Pitino rallies Gophers to victory

The head coach fired up his team on Saturday afternoon, pushing them to a 62-58 victory over the Purdue Boilermakers.

Minnesota Head Coach Richard Pitino celebrates after the Gophers caused Purdue to turn over the ball in the second half at Williams Arena on Saturday. Minnesota beat Purdue 62-58.

Holly Peterson

Minnesota Head Coach Richard Pitino celebrates after the Gophers caused Purdue to turn over the ball in the second half at Williams Arena on Saturday. Minnesota beat Purdue 62-58.

Jack Satzinger

In the first half of Minnesota’s game against Purdue on Saturday, Richard Pitino felt a little too hot, so he took off his suit jacket.

When the Gophers head coach emerged from the locker room at halftime with his team down 31-27, his tie was gone, too.

With the top button of his powder blue dress shirt unclasped, an animated Pitino willed his players to a 14-0 run to open the second period in an eventual 62-58 victory.

“Our guys needed energy. I didn’t think they were playing with great enthusiasm in the first half. I thought they needed to feed off me,” Pitino said. “It also was so hot in there I figured I might as well get a workout in and sweat a little bit.”

The streak began with a Carlos Morris steal and subsequently made free throws, followed by an Andre Hollins layup to knot the score at 31.

Pitino then clapped his hands, bent his knees and screamed at his players, imploring them to press.

With the full-court pressure came another Morris steal — and then another.

“He just came and took the ball from us,” Purdue head coach Matt Painter said.

After Hollins hit a 3-pointer to stretch Minnesota’s lead to six, he tipped a Boilermakers pass.

Pitino hopped as the ball floated in the air, watching wide-eyed as it spun into Hollins’ hands before he found Mo Walker for a layup.

As Purdue inbounded the ball on the next possession, Pitino repeatedly raised his hands, telling the crowd to get louder.

Seconds later, the 13,041 fans at Williams Arena made plenty of noise.

 DeAndre Mathieu stole the ball and dished it to Morris for a layup that gave Minnesota a 10-point advantage.

As the ball found the bottom of the net, Pitino sprinted toward the baseline, screaming and pumping his fist while Minnesota (15-9, 4-7 Big Ten) capped off a run that powered a much-needed victory.

“The intensity felt like one of those nonconference games where we were getting after guys, getting steals. We really turned up the intensity,” Mathieu said.

The Gophers forced Purdue (15-9, 7-4 Big Ten) to turn the ball over 23 times, but had their lead — once as high as 15 points — cut to two with 1:01 remaining.

The Boilermakers hit a few of what Pitino called “ridiculous” 3-pointers to trim the deficit.

“We threw up a couple threes that didn’t deserve to go in there that made the game close. To be in a position to win after the way we played, to tie the game or win the game, was kind of a little surreal,” Painter said.

Mathieu was sent to the free-throw line with 23 seconds left, but he missed the foul shot to keep the lead at two points.

It looked like Minnesota might falter down the stretch again, but Walker blocked a Vince Edwards layup, Hollins got the rebound, was fouled and then sunk two free throws to ice the game.

“I want to be in situations like that,” said Hollins, who scored a game-high 18 points. “I just think it’s me, the ball and the hoop.”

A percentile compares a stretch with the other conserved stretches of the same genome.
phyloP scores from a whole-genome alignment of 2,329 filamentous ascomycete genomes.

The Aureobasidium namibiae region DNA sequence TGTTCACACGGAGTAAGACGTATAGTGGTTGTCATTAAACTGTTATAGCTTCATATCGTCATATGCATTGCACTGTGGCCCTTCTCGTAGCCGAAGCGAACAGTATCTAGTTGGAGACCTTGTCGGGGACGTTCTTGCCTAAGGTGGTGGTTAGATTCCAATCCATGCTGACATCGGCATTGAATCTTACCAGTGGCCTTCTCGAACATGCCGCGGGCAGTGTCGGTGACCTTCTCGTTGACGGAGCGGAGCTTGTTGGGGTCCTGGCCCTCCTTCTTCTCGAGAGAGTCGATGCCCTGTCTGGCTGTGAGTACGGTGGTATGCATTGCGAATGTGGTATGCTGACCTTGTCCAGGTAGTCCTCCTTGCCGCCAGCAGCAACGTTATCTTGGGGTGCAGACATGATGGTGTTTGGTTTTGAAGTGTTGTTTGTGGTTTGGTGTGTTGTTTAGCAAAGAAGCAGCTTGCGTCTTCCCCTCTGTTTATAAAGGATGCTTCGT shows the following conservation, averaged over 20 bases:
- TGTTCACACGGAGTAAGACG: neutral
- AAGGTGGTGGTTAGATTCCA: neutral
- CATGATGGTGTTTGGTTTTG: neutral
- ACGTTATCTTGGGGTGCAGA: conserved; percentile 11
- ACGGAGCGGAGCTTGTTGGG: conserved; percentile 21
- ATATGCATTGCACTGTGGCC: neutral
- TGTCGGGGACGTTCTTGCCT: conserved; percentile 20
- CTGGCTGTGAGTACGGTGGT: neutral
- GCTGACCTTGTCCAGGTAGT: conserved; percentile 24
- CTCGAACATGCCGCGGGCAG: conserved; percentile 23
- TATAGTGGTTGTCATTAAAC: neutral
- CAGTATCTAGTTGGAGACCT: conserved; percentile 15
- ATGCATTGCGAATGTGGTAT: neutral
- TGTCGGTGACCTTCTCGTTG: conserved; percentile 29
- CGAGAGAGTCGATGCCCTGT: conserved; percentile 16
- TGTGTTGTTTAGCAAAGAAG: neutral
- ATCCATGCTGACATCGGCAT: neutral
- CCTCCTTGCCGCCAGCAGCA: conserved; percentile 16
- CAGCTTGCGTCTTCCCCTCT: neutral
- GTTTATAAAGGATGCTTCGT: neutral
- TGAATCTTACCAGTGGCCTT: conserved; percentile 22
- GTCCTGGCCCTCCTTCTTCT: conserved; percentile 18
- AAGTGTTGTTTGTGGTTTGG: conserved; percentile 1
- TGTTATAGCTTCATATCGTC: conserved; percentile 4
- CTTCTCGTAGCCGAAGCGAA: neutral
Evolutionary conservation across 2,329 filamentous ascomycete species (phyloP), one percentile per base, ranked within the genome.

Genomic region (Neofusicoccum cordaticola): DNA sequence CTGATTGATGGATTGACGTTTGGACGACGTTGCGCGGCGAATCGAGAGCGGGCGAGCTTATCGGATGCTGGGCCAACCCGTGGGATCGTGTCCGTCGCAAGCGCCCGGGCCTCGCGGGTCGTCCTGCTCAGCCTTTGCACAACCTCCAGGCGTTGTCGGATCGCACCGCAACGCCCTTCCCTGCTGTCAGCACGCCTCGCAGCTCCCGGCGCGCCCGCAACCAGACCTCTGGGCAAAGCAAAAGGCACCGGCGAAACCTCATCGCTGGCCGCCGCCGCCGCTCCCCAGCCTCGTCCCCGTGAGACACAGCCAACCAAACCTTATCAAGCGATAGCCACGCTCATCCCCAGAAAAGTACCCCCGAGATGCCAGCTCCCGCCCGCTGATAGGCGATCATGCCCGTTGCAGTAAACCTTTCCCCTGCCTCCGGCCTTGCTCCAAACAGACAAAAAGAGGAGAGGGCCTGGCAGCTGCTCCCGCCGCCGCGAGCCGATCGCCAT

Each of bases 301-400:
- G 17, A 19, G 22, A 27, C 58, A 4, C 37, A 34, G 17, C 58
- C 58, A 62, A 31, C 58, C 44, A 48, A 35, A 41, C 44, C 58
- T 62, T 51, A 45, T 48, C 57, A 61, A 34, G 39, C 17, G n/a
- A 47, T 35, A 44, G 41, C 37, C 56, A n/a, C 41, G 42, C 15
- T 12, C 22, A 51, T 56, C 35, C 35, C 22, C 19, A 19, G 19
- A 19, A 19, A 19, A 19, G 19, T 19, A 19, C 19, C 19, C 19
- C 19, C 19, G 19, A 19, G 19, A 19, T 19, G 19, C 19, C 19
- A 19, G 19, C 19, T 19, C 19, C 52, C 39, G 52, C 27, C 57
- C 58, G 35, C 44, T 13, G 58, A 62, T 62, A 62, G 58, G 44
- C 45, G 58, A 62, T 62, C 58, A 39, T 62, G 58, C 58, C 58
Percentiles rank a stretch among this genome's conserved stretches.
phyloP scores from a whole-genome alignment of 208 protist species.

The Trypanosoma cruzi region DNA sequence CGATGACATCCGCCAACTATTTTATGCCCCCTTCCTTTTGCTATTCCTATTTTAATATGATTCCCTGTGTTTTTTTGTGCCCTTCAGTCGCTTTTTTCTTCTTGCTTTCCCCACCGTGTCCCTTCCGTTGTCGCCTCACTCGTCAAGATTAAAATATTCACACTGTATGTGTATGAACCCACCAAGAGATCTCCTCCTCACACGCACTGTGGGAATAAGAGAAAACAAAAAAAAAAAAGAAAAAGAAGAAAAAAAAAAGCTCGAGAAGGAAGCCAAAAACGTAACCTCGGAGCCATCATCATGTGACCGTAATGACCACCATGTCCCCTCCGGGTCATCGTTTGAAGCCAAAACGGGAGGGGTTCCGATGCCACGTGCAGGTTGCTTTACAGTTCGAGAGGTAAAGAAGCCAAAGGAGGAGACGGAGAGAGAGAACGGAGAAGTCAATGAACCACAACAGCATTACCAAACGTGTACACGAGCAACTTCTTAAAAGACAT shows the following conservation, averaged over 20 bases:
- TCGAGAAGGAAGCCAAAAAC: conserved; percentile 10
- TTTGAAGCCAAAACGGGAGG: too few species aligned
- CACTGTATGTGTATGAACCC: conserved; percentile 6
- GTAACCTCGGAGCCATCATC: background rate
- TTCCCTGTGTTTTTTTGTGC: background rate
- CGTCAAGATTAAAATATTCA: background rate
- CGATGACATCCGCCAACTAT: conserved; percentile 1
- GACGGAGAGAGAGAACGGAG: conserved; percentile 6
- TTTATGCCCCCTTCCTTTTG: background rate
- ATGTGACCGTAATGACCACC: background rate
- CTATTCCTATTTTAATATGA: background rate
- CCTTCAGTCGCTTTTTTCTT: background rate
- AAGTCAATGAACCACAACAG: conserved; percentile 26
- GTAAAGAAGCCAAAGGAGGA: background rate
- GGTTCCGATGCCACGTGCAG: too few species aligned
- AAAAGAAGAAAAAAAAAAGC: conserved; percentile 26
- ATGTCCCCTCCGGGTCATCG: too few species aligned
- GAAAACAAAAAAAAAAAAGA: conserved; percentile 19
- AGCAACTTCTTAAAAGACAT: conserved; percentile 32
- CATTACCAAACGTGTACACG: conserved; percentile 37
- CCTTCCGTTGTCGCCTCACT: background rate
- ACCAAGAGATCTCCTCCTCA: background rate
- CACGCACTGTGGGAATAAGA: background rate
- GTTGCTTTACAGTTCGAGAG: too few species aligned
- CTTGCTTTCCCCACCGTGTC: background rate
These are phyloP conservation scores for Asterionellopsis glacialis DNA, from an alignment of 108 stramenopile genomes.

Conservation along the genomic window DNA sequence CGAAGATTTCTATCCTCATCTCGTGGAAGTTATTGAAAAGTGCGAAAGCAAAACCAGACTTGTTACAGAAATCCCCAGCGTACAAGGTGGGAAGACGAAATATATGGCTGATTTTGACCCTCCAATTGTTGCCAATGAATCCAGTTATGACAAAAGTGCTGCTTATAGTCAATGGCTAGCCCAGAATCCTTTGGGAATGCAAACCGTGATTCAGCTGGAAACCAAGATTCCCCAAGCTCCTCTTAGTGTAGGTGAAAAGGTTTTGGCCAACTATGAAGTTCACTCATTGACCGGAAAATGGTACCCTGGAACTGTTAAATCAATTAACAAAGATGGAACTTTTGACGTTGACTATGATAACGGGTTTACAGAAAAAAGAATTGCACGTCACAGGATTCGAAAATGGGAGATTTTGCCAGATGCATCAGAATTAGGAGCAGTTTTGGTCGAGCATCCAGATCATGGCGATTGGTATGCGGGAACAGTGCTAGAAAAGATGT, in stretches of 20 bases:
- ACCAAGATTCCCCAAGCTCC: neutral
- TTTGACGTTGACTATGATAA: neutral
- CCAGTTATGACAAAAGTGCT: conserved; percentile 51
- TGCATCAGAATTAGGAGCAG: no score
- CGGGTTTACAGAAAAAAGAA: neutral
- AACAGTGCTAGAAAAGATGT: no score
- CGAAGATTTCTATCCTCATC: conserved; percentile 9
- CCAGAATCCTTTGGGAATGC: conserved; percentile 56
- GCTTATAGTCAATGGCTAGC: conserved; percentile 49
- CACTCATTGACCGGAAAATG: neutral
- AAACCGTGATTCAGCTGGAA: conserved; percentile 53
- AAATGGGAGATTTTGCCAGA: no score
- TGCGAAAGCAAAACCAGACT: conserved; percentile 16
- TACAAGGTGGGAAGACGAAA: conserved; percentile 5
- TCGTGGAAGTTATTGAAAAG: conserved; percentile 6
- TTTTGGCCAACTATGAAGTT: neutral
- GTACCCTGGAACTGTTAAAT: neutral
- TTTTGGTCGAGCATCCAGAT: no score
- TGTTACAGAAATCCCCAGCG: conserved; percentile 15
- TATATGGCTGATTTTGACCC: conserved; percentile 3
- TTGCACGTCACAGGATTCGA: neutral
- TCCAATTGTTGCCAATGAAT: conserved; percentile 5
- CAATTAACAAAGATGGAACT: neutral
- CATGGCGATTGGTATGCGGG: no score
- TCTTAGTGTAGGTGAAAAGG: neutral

After losing multiple conference games in the final minutes, the Gophers nearly blew another one Saturday. But they did enough early in the second half behind the intensity of their head coach to stave off Purdue.

“I thought the beginning of the second half was about as good of pressure as we’ve ever had,” Pitino said. “That set the tone more than anything.”

After Hollins hit a 3-pointer to stretch Minnesota’s lead to six, he tipped a Boilermakers pass.

Pitino hopped as the ball floated in the air, watching wide-eyed as it spun into Hollins’ hands before he found Mo Walker for a
layup.

As Purdue inbounded the ball on the next possession, Pitino repeatedly raised his hands, telling the crowd to get louder.

Seconds later, the 13,041 fans at Williams Arena made plenty of noise.

 DeAndre Mathieu stole the ball and dished it to Morris for a layup that gave Minnesota a 10-point advantage.

As the ball found the bottom of the net, Pitino sprinted toward the baseline, screaming and pumping his fist while Minnesota (15-9, 4-7 Big Ten) capped off a run that powered a much-needed victory.

“The intensity felt like one of those nonconference games where we were getting after guys, getting steals. We really turned up the intensity,” Mathieu said.

The Gophers forced Purdue (15-9, 7-4 Big Ten) to turn the ball over 23 times, but had their lead — once as high as 15 points — cut to two with 1:01 remaining.

The Boilermakers hit a few of what Pitino called “ridiculous” 3-pointers to trim the deficit.

“We threw up a couple threes that didn’t deserve to go in there that made the game close. To be in a position to win after the way we played, to tie the game or win the game, was kind of a little surreal,” Painter said.

Mathieu was sent to the free-throw line with 23 seconds left, but he missed the foul shot to keep the lead at two points.

It looked like Minnesota might falter down the stretch again, but Walker blocked a Vince Edwards layup, and Hollins got the rebound, was fouled and then sunk two free throws to ice the game.

“I want to be in situations like that,” said Hollins, who scored a game-high 18 points. “I just think it’s me, the ball and the hoop.”

After losing multiple conference games in the final minutes, the Gophers nearly blew another one Saturday. But they did enough early in the second half behind the intensity of their head coach to stave off Purdue.

“I thought the beginning of the second half was about as good of pressure as we’ve ever had,” Pitino said. “That set the tone more than anything.”